How can I distinct between a string and single char in USART?

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I am learning C and avr programming, using atmega328p for now and I have this code that I put together so that when I run in it PicSimLab serial terminal it outputs a random "dice" number 1-6 if I input single "r" else it outputs my error message. What I am having trouble with comprehending is how can I distinct between single "r" and "rr" or "mmmrr"? Because now I get like two random numbers for "rr" and input error + input error + random number for "mmr" .

 

Can I somehow gather the input chars into an array and then check if the array size is 1 and array[0] == 'r' then roll , else error message?  I know I am thinking this much like a high-level language java style, but that is my first and only language - since I just started embedded C.

 

#define F_CPU 4000000UL
#include <avr/io.h>
#include <avr/eeprom.h>
#define UBRR_val 12
volatile unsigned char character;
static uint16_t EEMEM seed; //helps the compiler to find address for me in EEPROM
unsigned char roll = 'r';
unsigned char error[18] = {"Not a valid input!"};


int createSeed(){
	uint16_t number; //unsigned 16 bit numeric value to use for srand()
	number = eeprom_read_dword(&seed); //Read the location
	eeprom_write_dword(&seed, number+1);//Just add one to it each time
	return number;
}

void receiveData(void){
	while(!(UCSR0A & (1<<RXC0))){}
	character = UDR0;	
}

void transmitRoll(void){

	while(!(UCSR0A & (1<<RXC0))){}
		if(character == roll ){
			uint8_t diceRoll = rand()%6+1;
			UDR0 =  diceRoll;
		}
		else{
			for(int i = 0; i<18;i++){
			UDR0 = error[i];	}
			}	
}


int main(void)
{	
	UBRR0L = UBRR_val; //Baud rate set
	UBRR0H = 0x00;
	UCSR0B = (1<<TXEN0)|(1<<RXEN0);//Enable transmitter and receiver			
	srand(createSeed());
	while (1)
	{		
		receiveData();
		transmitRoll();		 
	  
	}
}

 

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LeonSteinn wrote:
I am learning C

it would be far better/easier to learn that 'C' language on a PC - away from all the added complications & restrictions of small microcontrollers.

 

Once you've learned the language, then you'll be in a better position to apply it to microcontrollers.

 

here are some 'C' learning & reference materials:

 

https://blog.antronics.co.uk/2011/08/08/so-youre-thinking-of-starting-with-c/

 

Remember that the UART just works one byte at a time: so you start by writing basic functions to send one byte to the UART, and receive one byte from the UART.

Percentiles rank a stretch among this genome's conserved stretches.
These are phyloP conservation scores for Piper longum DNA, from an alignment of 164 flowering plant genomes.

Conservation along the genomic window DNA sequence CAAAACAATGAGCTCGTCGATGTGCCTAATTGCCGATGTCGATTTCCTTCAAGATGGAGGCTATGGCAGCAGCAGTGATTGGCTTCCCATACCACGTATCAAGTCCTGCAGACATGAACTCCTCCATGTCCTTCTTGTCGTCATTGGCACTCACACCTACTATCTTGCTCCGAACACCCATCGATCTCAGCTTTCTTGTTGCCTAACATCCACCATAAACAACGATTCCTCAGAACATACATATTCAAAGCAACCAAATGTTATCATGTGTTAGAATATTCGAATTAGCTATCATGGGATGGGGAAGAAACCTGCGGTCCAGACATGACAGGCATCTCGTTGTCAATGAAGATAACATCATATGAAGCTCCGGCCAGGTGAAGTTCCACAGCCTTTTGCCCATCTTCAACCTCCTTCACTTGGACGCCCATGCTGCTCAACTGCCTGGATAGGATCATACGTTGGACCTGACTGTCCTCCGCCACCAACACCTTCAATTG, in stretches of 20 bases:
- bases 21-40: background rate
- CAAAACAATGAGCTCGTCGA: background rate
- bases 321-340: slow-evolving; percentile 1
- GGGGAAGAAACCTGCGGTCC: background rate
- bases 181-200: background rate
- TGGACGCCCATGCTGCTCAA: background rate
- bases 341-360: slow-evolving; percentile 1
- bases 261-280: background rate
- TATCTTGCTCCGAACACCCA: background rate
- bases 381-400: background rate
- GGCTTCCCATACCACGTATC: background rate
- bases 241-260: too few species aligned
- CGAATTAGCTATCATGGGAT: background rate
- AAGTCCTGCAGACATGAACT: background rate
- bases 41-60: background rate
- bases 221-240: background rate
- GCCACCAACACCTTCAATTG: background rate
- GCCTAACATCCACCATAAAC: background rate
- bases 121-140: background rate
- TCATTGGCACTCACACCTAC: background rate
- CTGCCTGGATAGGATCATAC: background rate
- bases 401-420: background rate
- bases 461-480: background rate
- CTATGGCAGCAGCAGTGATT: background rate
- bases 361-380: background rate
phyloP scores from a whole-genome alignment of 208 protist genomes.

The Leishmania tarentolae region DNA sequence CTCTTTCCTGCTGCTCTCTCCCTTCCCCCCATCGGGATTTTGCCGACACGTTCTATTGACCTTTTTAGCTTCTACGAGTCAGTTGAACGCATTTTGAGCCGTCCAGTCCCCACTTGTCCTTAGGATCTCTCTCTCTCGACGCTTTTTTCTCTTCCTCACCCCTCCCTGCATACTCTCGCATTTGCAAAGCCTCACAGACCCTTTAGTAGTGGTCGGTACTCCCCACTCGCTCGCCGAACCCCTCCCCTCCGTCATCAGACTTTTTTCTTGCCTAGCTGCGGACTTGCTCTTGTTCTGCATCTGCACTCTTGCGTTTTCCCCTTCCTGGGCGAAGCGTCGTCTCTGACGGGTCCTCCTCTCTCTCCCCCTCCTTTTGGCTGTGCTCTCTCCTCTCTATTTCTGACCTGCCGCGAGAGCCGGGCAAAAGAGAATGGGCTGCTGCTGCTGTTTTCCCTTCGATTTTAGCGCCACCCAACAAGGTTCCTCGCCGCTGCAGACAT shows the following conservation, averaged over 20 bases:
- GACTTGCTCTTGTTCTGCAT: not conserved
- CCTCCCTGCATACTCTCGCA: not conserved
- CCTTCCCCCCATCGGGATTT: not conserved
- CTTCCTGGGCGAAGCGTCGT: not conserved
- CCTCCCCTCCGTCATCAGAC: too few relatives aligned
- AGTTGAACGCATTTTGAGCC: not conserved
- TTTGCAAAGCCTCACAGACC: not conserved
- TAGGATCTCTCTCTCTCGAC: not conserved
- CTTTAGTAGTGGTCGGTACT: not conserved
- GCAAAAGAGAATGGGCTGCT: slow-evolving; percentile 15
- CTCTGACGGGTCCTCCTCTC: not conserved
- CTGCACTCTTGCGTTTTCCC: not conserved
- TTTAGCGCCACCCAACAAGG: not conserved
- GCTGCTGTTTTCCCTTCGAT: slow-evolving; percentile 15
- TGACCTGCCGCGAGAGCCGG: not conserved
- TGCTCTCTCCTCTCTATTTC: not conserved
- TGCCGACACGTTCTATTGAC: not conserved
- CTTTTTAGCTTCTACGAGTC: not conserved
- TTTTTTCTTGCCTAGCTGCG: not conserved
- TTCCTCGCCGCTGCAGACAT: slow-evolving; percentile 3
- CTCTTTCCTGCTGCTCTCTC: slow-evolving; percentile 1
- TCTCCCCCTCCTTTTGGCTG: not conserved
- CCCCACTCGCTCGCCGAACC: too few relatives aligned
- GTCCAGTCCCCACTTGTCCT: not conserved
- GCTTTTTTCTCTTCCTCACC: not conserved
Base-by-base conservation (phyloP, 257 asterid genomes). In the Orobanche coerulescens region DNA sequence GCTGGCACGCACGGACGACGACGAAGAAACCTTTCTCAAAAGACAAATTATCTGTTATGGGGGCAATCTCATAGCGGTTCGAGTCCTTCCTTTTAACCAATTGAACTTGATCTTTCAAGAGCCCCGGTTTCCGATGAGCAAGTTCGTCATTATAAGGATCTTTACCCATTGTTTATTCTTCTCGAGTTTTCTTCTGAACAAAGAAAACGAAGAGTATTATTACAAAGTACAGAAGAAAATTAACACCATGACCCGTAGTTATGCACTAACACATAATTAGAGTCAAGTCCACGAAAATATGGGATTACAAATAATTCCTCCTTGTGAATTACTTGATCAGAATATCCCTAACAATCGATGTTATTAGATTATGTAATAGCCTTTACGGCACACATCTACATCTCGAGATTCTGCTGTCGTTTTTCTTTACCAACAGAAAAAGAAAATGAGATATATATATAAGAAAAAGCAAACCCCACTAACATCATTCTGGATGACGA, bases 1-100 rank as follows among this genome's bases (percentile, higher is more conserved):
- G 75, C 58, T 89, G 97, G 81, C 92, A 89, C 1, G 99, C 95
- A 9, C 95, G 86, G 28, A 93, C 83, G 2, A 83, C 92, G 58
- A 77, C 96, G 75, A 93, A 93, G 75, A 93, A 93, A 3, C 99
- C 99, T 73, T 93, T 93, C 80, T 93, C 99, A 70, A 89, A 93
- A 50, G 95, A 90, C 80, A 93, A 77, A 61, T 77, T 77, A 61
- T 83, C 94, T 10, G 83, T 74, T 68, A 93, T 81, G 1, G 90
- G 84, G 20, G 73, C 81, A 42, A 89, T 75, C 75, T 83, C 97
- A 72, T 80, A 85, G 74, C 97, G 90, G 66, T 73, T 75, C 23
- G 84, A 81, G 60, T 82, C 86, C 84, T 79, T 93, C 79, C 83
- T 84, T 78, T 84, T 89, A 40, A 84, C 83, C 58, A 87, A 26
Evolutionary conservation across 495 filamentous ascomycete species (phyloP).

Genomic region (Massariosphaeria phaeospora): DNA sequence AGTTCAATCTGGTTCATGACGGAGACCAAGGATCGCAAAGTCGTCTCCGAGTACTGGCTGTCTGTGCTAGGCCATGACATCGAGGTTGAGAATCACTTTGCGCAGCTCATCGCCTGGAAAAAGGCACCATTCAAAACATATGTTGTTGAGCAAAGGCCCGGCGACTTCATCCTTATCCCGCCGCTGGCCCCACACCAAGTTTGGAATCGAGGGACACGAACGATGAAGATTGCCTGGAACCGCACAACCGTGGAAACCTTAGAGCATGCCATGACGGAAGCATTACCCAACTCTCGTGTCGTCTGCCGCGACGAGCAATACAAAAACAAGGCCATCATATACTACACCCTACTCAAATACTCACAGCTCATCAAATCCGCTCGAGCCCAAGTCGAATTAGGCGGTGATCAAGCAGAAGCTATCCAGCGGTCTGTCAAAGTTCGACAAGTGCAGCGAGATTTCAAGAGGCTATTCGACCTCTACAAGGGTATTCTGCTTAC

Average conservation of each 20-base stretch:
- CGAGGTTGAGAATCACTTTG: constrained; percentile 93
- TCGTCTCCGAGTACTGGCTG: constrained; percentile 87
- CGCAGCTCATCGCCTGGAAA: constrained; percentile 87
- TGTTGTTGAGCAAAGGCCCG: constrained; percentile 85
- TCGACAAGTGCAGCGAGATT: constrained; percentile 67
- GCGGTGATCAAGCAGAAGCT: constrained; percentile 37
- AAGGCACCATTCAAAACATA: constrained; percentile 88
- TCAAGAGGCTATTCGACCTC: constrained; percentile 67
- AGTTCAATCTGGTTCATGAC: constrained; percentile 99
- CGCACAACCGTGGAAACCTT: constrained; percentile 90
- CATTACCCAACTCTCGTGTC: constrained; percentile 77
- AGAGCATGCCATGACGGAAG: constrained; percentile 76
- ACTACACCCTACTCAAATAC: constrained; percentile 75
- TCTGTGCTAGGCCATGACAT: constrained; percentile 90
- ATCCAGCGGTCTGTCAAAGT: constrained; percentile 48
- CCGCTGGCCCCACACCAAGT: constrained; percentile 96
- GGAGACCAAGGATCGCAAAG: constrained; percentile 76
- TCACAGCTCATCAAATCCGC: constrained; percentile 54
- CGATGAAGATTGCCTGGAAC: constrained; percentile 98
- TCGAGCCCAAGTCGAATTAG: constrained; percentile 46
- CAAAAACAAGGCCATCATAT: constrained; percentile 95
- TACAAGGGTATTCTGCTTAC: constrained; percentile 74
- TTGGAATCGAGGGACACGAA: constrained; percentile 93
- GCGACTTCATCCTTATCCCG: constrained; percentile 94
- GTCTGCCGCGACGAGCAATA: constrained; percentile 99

Then you can build on these to send a string, and to receive a string.

 

Sending/receiving a string is just a matter of sending/receiving each byte in turn until you reach the end.

 

EDIT

 

For example:

 

// Send a single byte
void usart_txByte( uint8_t data )
{
    while ( !( UCSR0A & (1<<UDRE0) ) )
    {
        // Wait for empty transmit buffer
    }

    // Put data into buffer, sends the data
    UDR0 = data;
}

// Send an entire string - one byte at a time
void usart_txString( char * string )
{
    while ( *string )
    {
        usart_txByte( (uint8_t)*string );
        ++string;
    }
}

From: https://www.avrfreaks.net/forum/what-happens-if-you-read-udr0-multiple-times

 

EDIT 2

 

Also see Tip #6 - 'Getting Started' - in my signature, below:

Top Tips:

  1. How to properly post source code - see: https://www.avrfreaks.net/comment... - also how to properly include images/pictures
  2. "Garbage" characters on a serial terminal are (almost?) invariably due to wrong baud rate - see: https://learn.sparkfun.com/tutorials/serial-communication
  3. Wrong baud rate is usually due to not running at the speed you thought; check by blinking a LED to see if you get the speed you expected
  4. Difference between a crystal, and a crystal oscillatorhttps://www.avrfreaks.net/comment...
  5. When your question is resolved, mark the solution: https://www.avrfreaks.net/comment...
  6. Beginner's "Getting Started" tips: https://www.avrfreaks.net/comment...
Last Edited: Sat. Oct 17, 2020 - 09:30 AM
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In serial data receiving programs, it is common to use a "delimiter" character to signal the end of a string (or a "line"). Often, this is a carriage-return character or a line-feed character. If you are using a terminal application to send characters, such characters can often be generated when you press the "return" or "enter" key (depending on the keyboard).

 

What you would do in this case is to read the character from the UART. Check whether or not the character is your delimiter character. If not, add it to a receive buffer. If it is, then add a null character (0x00) to the buffer. This makes the contents of the buffer a c-standard null-terminated string. Now, you can use all of the standard c functions for manipulating strings.